After some quick analysis it was determined there was a two hour window to “get out of Dodge” at about 2PM. I needed to depart before the tail end of that huge low pressure system came blasting through. Even the corporate biz-jet guys in the flight planning room were trying to figure out a strategy to keep them clear of the approaching storm.
The clearance to Leesburg from PDK Clearance Delivery was the exact inverse of the above routing, and that is how the radios and GPS were setup. On departure from RW 20L, I entered the clouds at 2500 feet on a heading of 250 degrees, to avoid some tall radio towers. I was then assigned a heading of 180 degrees, taking me directly over the top of Hartsfield/Atlanta International at 5000 feet MSL. For a brief moment I was able to get a glimpse of the airport and took this pic:
Flying back today was a completely different experience, weather-wise. While the flight Northbound was smooth, with unlimited flight visibility, today was just ugly. And bumpy. Head-banging, teeth-jarring bumpy. It must be Karma for Sunday’s easy flight. I tightened up the harness and plowed ahead. At least the NEXRAD image showed no precip or convective activity along my route.
At 5000, the wind was very strong, and right on the nose. At one point my groundspeed was down to 114 knots, indicating a 60 knot southerly headwind component. Inside the clouds, I pulled the power back and slowed for turbulence penetration and did my best to maintain a level attitude. Many other pilots I heard on the frequency today were complaining of a rough ride while IMC as well, and requested deviations from ATC around the tallest buildups.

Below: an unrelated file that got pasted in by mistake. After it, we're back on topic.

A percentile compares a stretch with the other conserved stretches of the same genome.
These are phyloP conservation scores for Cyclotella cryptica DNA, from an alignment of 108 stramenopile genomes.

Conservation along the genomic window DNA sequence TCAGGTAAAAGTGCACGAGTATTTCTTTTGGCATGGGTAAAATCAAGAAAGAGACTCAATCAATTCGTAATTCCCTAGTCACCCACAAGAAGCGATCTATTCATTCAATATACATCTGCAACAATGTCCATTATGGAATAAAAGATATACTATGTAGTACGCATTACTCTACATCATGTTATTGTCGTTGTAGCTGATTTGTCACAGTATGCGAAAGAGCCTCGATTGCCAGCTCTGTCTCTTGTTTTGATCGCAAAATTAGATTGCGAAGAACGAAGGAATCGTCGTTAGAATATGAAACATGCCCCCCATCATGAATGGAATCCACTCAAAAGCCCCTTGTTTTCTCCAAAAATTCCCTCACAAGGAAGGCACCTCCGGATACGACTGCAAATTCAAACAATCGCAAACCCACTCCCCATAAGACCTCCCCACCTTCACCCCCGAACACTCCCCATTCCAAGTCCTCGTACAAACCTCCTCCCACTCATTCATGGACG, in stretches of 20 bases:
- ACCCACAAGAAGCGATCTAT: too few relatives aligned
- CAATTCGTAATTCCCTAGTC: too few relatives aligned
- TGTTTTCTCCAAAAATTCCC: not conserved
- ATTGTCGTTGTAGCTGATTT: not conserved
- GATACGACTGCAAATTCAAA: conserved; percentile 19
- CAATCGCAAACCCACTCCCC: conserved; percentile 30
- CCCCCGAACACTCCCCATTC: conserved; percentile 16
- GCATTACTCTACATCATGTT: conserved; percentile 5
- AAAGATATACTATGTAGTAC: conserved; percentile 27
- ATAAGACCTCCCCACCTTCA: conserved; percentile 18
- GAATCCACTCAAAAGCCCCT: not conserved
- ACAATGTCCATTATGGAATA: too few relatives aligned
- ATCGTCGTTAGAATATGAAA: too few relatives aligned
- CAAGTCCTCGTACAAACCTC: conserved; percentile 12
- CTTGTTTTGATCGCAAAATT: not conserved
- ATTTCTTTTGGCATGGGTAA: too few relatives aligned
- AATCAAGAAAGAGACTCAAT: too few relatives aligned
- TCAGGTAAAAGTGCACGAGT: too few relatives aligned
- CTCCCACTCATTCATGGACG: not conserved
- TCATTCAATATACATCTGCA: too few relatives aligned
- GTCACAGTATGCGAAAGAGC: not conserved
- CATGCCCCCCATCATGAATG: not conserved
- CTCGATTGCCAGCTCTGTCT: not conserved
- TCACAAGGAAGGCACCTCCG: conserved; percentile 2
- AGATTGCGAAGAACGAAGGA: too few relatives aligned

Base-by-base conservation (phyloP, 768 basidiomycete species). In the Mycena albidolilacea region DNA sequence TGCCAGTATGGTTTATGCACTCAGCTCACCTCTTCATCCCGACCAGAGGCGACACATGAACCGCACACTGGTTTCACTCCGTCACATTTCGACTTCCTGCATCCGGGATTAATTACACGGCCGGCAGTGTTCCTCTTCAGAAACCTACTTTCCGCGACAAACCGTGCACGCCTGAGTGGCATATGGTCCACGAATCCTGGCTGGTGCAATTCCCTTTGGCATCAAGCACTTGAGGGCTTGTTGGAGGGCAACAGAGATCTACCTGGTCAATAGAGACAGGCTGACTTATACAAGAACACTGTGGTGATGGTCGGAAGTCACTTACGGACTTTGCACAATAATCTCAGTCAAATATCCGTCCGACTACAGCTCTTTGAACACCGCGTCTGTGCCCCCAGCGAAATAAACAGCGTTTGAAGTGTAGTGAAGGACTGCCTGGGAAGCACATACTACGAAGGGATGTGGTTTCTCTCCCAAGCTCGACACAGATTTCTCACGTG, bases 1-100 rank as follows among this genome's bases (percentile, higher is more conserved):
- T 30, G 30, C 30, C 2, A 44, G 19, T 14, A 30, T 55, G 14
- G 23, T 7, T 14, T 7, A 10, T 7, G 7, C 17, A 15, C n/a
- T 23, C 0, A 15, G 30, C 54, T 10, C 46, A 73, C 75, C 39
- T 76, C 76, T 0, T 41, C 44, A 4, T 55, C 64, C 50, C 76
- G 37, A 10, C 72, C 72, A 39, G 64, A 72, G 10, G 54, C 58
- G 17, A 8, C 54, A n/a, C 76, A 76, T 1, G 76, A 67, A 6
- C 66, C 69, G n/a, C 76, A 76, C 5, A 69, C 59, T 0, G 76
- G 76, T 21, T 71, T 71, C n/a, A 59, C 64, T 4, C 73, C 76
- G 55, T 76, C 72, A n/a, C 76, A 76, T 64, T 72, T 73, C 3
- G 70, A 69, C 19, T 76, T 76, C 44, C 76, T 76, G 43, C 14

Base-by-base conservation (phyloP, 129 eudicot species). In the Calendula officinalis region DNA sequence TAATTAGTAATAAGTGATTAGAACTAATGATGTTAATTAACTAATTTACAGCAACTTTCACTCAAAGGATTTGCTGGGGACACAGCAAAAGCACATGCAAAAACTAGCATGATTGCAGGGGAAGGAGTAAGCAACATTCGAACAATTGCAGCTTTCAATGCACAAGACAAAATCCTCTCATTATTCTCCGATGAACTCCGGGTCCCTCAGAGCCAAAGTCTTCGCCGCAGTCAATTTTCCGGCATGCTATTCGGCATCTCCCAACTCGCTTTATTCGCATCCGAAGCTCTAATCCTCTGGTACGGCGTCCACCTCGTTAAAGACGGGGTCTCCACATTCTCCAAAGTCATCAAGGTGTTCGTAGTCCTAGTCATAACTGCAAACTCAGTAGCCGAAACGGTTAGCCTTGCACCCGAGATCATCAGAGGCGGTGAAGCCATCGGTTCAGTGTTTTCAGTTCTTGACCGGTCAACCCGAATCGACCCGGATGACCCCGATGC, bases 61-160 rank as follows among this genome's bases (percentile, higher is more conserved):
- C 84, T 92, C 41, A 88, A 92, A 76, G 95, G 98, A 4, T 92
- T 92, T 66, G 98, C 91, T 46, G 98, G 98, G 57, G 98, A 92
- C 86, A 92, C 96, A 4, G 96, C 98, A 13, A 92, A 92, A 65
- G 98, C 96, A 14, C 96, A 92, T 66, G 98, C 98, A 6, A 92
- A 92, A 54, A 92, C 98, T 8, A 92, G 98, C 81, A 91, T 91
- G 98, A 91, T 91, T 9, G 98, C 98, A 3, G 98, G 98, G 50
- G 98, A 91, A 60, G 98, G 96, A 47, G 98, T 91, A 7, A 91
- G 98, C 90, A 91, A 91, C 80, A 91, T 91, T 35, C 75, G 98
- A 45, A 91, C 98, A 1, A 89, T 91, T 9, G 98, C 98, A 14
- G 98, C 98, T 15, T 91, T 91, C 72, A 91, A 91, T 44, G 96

I flew for about 75 miles in the wet, bumpy clouds until ATC gave me a climb to 9000, direct Leesburg. I dialed 9000 into the King altitude pre-select, setting a climb rate of 700 feet per minute, and pushed the prop, mixture and throttle levers full forward. While still bumpy, the worst was over and upon breaking out on top, the skyscape was breathtaking:
Then I received a second re-route from Jax Center: The Moody MOAs went hot, so the new route took me Southeast away from the military jets, over the Vienna VOR, to Waycross, South to the Taylor VOR and finally direct to Leesburg. I seemed to have spent the better part of the flight just re-programming the route changes into the GPS navigator and flight director.
Once I reached the Georgia-Florida border, just east of Lake City, the weather continued to improve, although the headwinds were still quite strong. At least I was in the home stretch.
Jax Approach handed me off to Orlando Approach as I overflew the Lady Lake area. I called the airport-in-sight, and was assigned the visual to RW13 at Leesburg, and handed off to the tower.
This was one flight where I was happy to touch down and taxi to the hangar. Single-pilot IFR flights like this can be very demanding, and I was ready for this one to be over. The positive aspect is that these challenging flights build your weather experience and more importantly, give you the confidence needed to tackle most any weather situation.
The trip up was just two hours, but the flight time back was almost 2:25 because of the headwinds and re-routes. Still beats an 8 hour drive anyday.